July 26, 2007
Rather than force the students into spending hundreds of dollars to get WORD -- and thereby add to Bill Gates' wealth -- I have recommended the following FREE word processors that are WORD compatible to my students.
First is Open Office at http://www.openoffice.org/index.html.
This is a complete office suite that includes a spreadsheet, word processor, database, and presentation program.
I often use this program and LOVE IT!
Open Office is part of the open architecture movement.
The latest addition to this program is a version that you can store on a thumb drive and run on any computer. (http://portableapps.com/apps/office/openoffice_portable) Just save your documents on the same thumb drive and you are good to go on any PC.
Another freebie I am testing out is Abiword. (www.abisource.com)
So far the program does everything WORD does and it is free.
July 20, 2007
Thursday, July 19, 2007
By Monica D'Antonio
As an academic adviser and adjunct instructor at a large mid-Atlantic university, I am not quite sure how the arduous task of proofreading every syllabus within one of the largest colleges on the campus became my responsibility, but it did.
At first I was a bit overwhelmed (and perturbed). The English department alone had more than 200 syllabi to scour. Not to mention classics, criminal justice, all of the foreign languages, and most of the courses that end in -ology. My eyes began to redden, and I felt carpal tunnel setting in.
But as I reviewed the syllabi, I began to see patterns and symbols. Suddenly I realized I had a unique window into academe. The project allowed me to get to know professors in the college without ever having to meet them or attend their classes. There was no need to do either to figure out what kind of a faculty member they were. Their syllabi said it all.
As faculty members and administrators, we often discuss the low expectations that our students have of themselves, of their work, and of higher education in general. Students often miss class or stroll in 20 minutes late, come unprepared, do not follow directions, and sometimes plagiarize their work. They complain about homework, papers, tests, books, reading, writing, speaking, and everything and anything that surrounds active learning.
Every semester, the faculty dreads this undergraduate apathy. Most of us would welcome utter contempt over the absolute indifference and malaise that we generally receive. We impugn students for their behavior, and consider ourselves above them in terms of thinking critically, meeting expectations, and following directions.
Little do we realize that we share some similar attributes. After reviewing about 400 syllabi, I was startled to find that the laziness, the inattention to direction and detail, and, most significant, the inability to proofread and use spellcheck are qualities possessed not only by students.
The university has policies on what a syllabus must include, and it is not difficult to adhere to the requirements. Those policies include simple things, like requiring professors to list their names, office hours, contact information, the course name and number, course objectives, the required texts and materials, the schedule of readings and assignments, and the grading and attendance policies. Those items seem so obvious you wouldn't think a university even needs to spell them out in formal policies.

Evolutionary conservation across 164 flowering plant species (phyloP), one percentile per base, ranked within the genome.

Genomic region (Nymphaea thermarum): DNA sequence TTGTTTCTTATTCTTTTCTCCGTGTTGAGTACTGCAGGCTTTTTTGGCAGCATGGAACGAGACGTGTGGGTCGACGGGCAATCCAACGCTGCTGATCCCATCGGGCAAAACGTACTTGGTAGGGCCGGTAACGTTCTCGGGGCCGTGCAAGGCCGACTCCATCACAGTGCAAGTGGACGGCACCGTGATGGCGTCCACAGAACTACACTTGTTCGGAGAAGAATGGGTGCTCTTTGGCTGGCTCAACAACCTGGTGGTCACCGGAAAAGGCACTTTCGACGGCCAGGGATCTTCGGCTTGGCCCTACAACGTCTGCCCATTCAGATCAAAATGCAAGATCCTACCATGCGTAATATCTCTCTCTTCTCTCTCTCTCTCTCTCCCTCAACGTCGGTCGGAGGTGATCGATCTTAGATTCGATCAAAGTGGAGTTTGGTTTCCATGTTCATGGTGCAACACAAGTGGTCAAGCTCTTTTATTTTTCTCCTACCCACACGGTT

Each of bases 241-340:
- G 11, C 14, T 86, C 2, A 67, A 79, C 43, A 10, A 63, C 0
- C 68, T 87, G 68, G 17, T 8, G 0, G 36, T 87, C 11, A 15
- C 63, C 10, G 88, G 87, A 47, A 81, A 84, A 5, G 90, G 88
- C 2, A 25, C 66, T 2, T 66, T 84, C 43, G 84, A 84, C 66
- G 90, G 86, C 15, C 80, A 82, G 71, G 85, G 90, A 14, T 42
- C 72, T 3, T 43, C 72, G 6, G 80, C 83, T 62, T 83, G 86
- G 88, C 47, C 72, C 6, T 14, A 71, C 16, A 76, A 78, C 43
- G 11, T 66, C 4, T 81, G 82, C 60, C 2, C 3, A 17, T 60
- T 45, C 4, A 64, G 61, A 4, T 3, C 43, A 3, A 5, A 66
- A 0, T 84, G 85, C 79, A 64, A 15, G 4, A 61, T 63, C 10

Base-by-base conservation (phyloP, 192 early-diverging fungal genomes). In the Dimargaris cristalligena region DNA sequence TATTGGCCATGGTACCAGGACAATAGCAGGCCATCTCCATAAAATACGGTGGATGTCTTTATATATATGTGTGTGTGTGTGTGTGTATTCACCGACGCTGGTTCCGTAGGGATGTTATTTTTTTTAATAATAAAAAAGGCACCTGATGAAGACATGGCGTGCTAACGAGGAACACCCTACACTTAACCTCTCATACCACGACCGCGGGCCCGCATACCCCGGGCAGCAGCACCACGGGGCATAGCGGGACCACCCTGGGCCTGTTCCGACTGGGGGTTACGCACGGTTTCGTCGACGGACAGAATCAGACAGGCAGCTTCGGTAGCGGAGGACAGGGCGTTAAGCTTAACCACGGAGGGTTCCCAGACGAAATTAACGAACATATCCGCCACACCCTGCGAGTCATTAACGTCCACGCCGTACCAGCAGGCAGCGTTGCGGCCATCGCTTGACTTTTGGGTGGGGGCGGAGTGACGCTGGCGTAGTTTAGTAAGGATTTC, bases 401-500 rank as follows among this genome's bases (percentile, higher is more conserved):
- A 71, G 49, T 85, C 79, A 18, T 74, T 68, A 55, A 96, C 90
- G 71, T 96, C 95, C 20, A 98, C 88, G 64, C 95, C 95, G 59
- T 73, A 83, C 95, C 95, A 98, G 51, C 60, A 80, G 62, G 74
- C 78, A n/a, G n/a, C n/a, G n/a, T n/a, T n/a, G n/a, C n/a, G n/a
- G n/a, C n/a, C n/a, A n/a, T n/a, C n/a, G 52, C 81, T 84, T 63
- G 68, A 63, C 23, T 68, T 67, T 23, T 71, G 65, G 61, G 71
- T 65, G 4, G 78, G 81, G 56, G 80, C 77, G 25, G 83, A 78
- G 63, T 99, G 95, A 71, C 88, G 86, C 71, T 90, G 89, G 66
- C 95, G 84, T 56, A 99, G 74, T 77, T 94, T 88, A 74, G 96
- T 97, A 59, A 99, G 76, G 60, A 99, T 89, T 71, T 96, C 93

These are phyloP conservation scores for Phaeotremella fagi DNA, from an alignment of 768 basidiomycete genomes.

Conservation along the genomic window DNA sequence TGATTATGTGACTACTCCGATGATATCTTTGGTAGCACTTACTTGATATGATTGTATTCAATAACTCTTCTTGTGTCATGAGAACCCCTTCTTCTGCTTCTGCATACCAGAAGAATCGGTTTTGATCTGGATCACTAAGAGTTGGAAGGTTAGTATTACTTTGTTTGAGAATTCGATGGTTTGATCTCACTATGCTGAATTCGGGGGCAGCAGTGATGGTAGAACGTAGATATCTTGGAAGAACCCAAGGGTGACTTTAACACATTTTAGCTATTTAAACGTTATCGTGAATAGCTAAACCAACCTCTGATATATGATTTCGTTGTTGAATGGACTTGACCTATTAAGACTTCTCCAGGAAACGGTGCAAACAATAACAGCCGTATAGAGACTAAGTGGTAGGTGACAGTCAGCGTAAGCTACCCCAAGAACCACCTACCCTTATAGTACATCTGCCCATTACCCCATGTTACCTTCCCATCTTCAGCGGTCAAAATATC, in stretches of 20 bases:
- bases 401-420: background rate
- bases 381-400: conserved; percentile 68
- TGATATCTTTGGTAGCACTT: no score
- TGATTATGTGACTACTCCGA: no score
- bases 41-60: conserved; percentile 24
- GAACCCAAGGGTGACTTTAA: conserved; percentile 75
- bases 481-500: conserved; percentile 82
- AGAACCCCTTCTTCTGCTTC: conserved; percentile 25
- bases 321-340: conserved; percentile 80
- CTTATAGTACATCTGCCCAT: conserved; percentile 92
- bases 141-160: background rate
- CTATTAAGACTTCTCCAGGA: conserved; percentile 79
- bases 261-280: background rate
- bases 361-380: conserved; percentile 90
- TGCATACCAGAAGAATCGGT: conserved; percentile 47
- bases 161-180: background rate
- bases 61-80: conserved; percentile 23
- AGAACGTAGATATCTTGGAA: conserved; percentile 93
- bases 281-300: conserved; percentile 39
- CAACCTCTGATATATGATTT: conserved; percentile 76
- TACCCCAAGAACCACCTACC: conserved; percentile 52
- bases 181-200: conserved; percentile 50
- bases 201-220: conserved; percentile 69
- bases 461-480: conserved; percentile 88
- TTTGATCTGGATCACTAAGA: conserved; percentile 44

Apparently, those requirements are so banal that many professors feel that they should be scratched altogether. I even found eight syllabi that didn't bother to include the professor's name.
One of my favorite examples of the minimalist approach to syllabus construction looked like this:
* Week 1: Chapter 1.
* Week 2: Chapter 2.
* Week 3: Chapter 3.
* Week 4: Chapter 4.
And so on, for 15 weeks. It was one page in length with no test dates, no contact information, nothing.
That syllabus, as scant as it was, speaks volumes about the professor who created it. Purely on a logistical level, he is obviously miles from meeting the university requirements. That tells me he feels above having to follow any kind of standardization. Of course, the same professor will probably be unbendingly demanding of his students, expecting a complete obedience from them that he himself refuses.
Worse, the professor is communicating a clear message to his students, and it says, Hands off. Through his syllabus, he is telling students that he will not baby them in his classroom, that he has the power to add whatever he chooses to the syllabus because it was never in writing in the first place, and that he is unapproachable, as his office phone number, e-mail address, and office hours are nowhere to be found on the syllabus.
Is this professor even remotely interested in teaching this class? Not judging from the syllabus. University professors know the deal: In order to have the forum in which to conduct their research, they must (sadly) educate young minds. I know it's a hard pill to swallow, but it is the reality. So why not take the opportunity to open students up to rare fields of study?
Not this professor. He has illustrated through his syllabus that he wants students in and out in 15 weeks. He will probably lecture for the entire class period, answer questions grudgingly, and give two exams all semester. There will be no extra credit, no class participation, and no make-ups. Period.
When I was an undergraduate, I was always afraid of a professor with a detailed syllabus. To me, the longer the syllabus, the more work I was going to have to do, and the more thorough the professor was going to be.
That isn't always true. But after proofreading so many syllabi, I have concluded that the professors with the most detailed syllabi sometimes did require the most work but were also the ones who seemed most approachable and helpful.
Surprisingly, I did come across some examples of that rare, engaged instructor. I very much enjoyed reading one professor's syllabus, in particular, not only because it piqued my interest in the course, but also because it was a pleasure to finally see someone taking a genuine interest in the well-being of his students.